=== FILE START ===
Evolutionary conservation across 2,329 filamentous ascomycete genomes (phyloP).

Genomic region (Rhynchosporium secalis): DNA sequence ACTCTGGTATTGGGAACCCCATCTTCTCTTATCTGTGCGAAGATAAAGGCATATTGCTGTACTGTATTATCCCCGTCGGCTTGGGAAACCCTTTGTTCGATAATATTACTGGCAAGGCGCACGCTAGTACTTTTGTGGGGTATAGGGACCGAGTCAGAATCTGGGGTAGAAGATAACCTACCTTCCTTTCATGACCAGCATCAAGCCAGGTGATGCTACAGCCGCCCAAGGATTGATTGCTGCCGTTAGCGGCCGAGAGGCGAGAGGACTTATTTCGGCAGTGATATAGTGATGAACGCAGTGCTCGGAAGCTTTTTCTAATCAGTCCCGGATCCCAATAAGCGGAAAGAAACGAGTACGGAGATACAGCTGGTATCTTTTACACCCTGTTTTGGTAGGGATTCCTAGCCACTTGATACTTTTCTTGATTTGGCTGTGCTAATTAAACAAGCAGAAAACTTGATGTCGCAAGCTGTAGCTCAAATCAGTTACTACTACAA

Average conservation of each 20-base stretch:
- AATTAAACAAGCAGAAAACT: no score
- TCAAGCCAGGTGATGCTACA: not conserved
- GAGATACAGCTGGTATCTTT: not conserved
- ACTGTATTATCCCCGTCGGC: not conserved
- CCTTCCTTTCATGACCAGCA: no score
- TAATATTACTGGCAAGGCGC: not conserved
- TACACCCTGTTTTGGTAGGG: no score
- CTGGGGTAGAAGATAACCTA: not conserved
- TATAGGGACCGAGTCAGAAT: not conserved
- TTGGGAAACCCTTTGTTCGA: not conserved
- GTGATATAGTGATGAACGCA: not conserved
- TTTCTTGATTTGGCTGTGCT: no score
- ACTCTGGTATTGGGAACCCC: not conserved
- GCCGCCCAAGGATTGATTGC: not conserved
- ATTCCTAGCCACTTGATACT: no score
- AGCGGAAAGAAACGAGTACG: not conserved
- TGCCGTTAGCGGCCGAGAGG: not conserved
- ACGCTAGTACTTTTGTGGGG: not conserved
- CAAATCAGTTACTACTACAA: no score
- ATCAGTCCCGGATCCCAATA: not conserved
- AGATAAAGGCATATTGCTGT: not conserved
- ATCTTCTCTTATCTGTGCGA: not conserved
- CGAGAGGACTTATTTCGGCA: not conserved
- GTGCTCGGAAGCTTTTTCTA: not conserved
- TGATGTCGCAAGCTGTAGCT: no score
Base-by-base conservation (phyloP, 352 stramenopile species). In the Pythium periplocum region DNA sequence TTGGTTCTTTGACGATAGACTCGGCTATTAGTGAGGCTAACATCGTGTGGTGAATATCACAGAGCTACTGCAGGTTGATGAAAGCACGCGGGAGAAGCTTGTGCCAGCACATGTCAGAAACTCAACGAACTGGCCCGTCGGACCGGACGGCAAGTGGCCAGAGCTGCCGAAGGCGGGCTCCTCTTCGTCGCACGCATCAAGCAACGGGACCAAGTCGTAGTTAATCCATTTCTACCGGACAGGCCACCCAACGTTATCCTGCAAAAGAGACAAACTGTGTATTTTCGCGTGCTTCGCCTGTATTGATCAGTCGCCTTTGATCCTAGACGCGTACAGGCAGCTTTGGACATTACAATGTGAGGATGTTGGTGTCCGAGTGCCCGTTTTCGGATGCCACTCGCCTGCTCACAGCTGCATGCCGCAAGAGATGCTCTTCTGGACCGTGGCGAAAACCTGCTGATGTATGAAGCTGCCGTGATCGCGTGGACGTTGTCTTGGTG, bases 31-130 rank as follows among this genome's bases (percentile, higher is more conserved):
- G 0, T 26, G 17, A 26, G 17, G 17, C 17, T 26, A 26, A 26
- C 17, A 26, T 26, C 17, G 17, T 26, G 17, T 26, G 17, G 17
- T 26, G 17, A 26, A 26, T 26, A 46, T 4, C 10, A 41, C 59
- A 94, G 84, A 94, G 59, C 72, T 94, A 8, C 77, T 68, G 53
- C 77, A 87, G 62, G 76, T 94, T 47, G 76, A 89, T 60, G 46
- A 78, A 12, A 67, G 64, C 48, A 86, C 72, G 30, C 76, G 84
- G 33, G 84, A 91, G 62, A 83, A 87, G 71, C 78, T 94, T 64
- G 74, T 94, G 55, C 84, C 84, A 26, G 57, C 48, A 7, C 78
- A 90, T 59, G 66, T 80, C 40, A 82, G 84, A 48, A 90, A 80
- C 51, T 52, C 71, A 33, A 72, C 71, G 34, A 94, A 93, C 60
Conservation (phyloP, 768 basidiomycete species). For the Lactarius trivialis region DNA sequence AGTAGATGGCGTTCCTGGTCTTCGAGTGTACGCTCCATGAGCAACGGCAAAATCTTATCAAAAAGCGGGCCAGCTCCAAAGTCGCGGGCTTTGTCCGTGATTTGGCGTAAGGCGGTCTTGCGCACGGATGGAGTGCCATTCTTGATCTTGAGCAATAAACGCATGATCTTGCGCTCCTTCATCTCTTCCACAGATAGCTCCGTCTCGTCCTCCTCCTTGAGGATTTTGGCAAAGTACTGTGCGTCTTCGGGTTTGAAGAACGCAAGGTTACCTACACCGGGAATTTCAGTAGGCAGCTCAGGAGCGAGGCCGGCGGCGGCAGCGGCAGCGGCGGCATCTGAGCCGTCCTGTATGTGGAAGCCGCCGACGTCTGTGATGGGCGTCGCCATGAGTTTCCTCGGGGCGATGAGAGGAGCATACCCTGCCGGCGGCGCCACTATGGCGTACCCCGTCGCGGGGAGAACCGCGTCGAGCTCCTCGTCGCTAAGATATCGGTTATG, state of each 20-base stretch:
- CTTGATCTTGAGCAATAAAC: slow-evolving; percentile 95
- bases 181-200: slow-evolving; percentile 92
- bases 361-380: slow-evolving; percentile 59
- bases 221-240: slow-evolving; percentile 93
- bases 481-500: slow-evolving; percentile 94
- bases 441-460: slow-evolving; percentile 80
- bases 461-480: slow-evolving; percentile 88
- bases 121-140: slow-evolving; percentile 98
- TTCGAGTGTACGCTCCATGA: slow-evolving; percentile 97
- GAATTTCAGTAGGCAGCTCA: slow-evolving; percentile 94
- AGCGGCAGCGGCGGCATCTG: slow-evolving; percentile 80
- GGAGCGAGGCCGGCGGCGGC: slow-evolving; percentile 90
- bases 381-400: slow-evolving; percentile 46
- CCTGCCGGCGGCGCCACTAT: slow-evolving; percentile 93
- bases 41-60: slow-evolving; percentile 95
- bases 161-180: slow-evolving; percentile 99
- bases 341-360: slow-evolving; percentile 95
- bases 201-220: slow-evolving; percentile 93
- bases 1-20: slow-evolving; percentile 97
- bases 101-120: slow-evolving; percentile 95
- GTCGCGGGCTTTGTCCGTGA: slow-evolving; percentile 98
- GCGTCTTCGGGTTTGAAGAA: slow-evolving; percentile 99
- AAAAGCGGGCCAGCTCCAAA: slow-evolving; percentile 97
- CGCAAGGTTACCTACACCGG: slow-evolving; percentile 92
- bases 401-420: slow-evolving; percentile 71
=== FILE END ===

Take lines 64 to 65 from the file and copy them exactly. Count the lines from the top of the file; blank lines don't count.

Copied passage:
- CGCAAGGTTACCTACACCGG: slow-evolving; percentile 92
- bases 401-420: slow-evolving; percentile 71